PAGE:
Profits three times higher than expected at Bank of America
BANK of America, which employs over 1,700 people in Ireland, yesterday reported first quarter profits of $3.2bn (€2.37bn), tripling analysts' expectations. The company has offices in Dublin and in Carrick-on-Shannon, Co Leitrim.
The results were hailed by the company after a tumultuous year that had seen its former chairman and chief executive, Ken Lewis, resign on the back of the takeover of Merrill Lynch, the Wall Street investment bank, in 2008.
Net income amounted to 28 cents a share, compared with $4.25bn, or 44 cents, in the same period a year earlier.
Merrill Lynch drove the revenue within the firm as Bank of America returned to profit for the first time in three quarters.
Sales and trading revenue hit a record $7bn in the first quarter, according to a statement yesterday from the Charlotte, North Carolina-based bank.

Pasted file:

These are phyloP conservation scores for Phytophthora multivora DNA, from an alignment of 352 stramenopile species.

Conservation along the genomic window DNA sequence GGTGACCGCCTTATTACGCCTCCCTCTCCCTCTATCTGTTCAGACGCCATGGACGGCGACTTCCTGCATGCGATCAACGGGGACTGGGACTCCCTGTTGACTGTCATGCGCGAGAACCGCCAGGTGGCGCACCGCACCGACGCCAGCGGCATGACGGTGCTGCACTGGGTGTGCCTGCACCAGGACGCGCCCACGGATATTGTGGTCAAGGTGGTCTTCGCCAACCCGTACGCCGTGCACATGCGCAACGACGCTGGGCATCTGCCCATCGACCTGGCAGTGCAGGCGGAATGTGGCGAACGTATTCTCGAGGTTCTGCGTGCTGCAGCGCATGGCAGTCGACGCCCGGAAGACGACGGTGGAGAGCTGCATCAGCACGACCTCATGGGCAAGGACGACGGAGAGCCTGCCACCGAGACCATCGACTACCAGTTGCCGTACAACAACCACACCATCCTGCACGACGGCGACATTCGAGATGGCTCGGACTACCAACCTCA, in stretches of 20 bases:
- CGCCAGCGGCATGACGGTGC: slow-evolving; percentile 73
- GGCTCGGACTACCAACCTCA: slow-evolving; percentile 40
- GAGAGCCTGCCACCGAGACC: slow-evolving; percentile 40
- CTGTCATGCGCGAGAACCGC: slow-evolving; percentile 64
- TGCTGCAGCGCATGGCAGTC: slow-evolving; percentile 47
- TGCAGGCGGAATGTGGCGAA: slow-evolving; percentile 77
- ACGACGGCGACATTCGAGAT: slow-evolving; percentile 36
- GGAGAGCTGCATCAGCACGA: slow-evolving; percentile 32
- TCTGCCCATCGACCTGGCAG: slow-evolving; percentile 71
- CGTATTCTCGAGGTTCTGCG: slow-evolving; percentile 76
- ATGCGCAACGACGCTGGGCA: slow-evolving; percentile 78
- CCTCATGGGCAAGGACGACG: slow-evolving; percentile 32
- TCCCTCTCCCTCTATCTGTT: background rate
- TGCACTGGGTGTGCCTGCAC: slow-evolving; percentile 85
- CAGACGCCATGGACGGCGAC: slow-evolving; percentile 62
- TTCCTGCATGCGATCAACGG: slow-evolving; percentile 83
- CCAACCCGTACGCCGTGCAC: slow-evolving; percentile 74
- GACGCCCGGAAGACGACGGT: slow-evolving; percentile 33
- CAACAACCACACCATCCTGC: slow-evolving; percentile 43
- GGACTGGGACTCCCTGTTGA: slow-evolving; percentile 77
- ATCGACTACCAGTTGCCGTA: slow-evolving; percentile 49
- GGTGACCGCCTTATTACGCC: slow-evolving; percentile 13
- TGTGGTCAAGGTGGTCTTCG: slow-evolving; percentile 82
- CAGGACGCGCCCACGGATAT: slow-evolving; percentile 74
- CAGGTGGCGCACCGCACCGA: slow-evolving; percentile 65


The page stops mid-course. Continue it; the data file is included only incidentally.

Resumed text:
Merrill Lynch's results more than erased losses tied to home lending which hobbled the retail arm of the bank.
Chief executive officer Brian Moynihan told analysts on a conference call that the lender had "broken the back" on defaults in the credit-card unit, which turned its first profit in more than a year.
"The worst of the credit cycle is clearly behind us," he said.
Mr Moynihan also added that write-offs tied to home-equity loans still lay ahead, and the bank plans to keep liquidity high until the economy shows more signs of strength.
Bank of America's share price dropped 95 cents to $18.53 yesterday afternoon, but that was blamed on legal action against its rival, Goldman Sachs, rather than the quarterly results.
Merrill Lynch was one of Wall Street's largest independent investment banks until the financial crisis of September 2008.